The company has recently invested in a giant shredder, which will be arriving soon from the US. The machine, as big as a house, will be able to automatically dismantle, separate and shred everything from computer equipment to cars. Al-Dossary is quite pleased that Al-Sale Eastern’s increasing revenues are coming only from positive contributions to the Kingdom’s people and landscape.
“My husband started this business 30 years ago from nothing, and now we are competing and operating on a global standard. This is proof of what Saudis can accomplish in this field if they are willing to work hard. We are starting a new program in which we hope to bring in Saudis and show them how instead of just being employees, they can run their own scrapyards and be our suppliers, making up to SR30,000 per month,” Al-Dossary said. “We plan to shoulder the cost of the capital investment, infrastructure and training for these young men in return for them supplying us with metal that meets our requirements.”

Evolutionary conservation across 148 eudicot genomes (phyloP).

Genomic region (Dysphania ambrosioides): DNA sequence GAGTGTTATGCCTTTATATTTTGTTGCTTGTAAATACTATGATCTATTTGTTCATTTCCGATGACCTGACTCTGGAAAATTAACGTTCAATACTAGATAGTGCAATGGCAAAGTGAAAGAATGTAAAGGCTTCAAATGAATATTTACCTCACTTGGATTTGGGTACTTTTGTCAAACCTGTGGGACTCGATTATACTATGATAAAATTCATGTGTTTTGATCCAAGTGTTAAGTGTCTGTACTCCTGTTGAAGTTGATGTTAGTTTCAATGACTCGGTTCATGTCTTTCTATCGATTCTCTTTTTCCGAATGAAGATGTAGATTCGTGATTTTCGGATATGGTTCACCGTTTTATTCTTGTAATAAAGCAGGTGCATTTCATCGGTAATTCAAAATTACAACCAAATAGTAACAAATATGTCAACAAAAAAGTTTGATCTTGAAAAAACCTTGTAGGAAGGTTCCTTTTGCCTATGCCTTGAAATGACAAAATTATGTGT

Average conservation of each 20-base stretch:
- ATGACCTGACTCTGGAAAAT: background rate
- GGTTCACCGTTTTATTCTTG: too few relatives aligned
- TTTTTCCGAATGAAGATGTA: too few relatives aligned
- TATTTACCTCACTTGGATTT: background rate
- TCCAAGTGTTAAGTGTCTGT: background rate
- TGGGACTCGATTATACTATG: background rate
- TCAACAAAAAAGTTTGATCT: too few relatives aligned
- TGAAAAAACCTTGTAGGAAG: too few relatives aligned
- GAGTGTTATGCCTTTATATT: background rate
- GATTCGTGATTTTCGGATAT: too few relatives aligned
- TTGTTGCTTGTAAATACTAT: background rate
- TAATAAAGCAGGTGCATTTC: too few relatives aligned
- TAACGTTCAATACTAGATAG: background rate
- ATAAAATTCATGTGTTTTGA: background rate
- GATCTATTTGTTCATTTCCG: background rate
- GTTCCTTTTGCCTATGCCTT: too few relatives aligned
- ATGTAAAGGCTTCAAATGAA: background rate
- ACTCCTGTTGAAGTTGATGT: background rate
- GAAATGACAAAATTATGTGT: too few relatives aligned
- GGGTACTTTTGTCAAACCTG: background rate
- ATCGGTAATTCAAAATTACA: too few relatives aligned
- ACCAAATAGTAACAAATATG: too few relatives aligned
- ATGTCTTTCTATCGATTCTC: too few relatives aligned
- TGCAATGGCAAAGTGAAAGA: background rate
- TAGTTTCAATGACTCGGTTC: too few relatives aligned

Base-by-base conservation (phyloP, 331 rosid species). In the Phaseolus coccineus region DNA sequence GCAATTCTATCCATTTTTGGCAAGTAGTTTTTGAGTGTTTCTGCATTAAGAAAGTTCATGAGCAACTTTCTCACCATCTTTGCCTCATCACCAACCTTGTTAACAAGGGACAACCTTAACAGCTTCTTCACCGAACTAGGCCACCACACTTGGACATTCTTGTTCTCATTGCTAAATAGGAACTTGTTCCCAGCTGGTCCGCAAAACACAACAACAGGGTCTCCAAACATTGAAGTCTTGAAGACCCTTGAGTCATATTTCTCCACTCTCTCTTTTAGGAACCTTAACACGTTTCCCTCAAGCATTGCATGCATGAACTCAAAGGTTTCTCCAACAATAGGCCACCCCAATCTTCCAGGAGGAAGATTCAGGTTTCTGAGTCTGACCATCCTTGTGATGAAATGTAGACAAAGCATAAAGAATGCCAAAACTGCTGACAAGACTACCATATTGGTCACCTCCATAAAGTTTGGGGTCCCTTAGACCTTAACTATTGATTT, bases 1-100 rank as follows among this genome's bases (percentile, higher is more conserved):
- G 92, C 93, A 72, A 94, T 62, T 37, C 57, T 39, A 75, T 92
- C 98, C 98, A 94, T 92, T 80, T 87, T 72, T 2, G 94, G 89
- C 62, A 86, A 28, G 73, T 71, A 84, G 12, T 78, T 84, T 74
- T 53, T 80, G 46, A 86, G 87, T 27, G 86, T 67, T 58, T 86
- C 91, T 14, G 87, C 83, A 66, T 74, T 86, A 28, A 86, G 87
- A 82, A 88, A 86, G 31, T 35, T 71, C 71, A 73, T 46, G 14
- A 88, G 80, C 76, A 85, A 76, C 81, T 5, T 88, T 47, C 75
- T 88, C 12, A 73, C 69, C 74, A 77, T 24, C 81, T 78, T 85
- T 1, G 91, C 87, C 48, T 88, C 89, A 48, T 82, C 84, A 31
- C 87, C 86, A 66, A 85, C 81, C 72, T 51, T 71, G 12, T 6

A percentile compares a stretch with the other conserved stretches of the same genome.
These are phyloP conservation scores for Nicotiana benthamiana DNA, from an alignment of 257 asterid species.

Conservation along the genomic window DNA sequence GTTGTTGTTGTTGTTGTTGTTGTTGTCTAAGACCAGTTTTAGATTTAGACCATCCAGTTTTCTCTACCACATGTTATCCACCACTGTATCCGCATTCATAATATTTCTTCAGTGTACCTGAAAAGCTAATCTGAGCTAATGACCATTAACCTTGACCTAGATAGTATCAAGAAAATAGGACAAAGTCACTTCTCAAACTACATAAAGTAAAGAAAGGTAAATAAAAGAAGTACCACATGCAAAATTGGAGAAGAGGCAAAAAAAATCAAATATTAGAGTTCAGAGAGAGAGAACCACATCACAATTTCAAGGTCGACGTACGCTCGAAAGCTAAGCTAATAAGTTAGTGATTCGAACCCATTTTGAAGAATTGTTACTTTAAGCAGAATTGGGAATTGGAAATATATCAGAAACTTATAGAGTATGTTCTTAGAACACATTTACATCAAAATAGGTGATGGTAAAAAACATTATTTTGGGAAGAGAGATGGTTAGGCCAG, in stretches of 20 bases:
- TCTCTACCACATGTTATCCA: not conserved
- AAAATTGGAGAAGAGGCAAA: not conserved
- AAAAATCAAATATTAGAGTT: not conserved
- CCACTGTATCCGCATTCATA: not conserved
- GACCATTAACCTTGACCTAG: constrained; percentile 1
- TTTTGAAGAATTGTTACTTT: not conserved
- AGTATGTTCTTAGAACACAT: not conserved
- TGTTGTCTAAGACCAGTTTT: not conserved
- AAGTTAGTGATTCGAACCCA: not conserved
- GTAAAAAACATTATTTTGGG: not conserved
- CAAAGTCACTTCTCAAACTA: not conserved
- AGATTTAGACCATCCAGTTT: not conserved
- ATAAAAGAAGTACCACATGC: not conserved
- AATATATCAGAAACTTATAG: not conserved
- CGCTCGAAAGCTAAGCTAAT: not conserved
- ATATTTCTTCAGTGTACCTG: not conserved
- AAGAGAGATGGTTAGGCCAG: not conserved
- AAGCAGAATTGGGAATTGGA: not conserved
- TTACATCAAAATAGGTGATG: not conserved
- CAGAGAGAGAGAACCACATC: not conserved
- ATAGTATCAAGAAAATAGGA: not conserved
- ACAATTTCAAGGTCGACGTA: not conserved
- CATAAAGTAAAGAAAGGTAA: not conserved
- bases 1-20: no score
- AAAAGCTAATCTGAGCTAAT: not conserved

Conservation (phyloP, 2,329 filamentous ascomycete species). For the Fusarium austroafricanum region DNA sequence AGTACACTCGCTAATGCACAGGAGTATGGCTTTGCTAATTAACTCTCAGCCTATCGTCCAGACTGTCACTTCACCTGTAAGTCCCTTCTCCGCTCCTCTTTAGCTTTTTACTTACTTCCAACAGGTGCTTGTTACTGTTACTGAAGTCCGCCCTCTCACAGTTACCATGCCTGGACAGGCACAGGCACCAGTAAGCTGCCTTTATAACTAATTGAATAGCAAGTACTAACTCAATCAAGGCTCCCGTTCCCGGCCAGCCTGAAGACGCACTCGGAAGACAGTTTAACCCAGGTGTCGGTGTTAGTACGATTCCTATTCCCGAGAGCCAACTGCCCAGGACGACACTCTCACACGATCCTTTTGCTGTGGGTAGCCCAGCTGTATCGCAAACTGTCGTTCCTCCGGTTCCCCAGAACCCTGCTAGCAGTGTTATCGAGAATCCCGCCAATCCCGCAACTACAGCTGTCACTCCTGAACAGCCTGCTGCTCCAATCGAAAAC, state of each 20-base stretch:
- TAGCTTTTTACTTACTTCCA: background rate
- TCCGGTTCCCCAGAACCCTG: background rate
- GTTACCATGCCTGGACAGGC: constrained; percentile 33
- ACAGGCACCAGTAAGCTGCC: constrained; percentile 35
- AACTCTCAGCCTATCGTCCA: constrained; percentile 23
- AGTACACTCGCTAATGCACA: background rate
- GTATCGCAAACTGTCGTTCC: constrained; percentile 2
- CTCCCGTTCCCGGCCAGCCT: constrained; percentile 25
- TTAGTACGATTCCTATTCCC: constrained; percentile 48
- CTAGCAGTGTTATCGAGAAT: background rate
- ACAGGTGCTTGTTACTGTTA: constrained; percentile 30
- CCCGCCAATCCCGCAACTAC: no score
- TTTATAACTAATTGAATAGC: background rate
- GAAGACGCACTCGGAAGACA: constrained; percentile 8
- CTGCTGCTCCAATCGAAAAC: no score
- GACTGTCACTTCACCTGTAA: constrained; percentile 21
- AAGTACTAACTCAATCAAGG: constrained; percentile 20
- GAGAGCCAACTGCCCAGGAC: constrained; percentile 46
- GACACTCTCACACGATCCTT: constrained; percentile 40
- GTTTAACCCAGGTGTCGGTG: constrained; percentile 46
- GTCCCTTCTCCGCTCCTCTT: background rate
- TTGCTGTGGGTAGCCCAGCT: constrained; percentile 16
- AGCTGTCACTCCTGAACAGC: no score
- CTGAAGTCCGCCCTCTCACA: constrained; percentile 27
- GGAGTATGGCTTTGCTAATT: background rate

As for her own personal growth at the head of a Saudi enterprise, Al-Dossary participated in last year’s Eastern Province Chamber of Commerce and Industry (EPCCI) board of directors election.
“I didn’t win a seat and I didn’t think I would, but I wanted to do it for the experience,” she explained. “I won 400 votes, mostly from men. I think that illustrates one of the biggest issues facing women in business in Saudi Arabia — the lack of support from other women. It is very sad here that women in Saudi Arabia do not understand the ethics of business and the importance of networking and teamwork. I find it really sad that even when a woman makes a name for herself or achieves a certain prominence for her company, she believes that she must shine alone. Prominent Saudi businesswomen don’t work well with each other, help each other, or share interests and experiences together. In the so-called ‘man’s world’ this is the norm and it is called networking. This is a major reason why Saudi women in business haven’t been as successful as they should have been by now.”
So how can a woman be a success in Saudi Arabia’s private sector?
“Take my advice. In business, if it doesn’t hit you in the face, just ignore it,” Al-Dossary said. “If you are doing the right thing, keep moving forward. You can always apologize later if you have to. You cannot bring down all the obstacles one by one. You are wasting your time. A Saudi woman needs to have a firm goal in life. Understand too, that it’s not the car or the clothes that are the goal. You have to have a mission in mind. To be a success, stop looking for the future under your feet. Be inspired. Look to the stars.”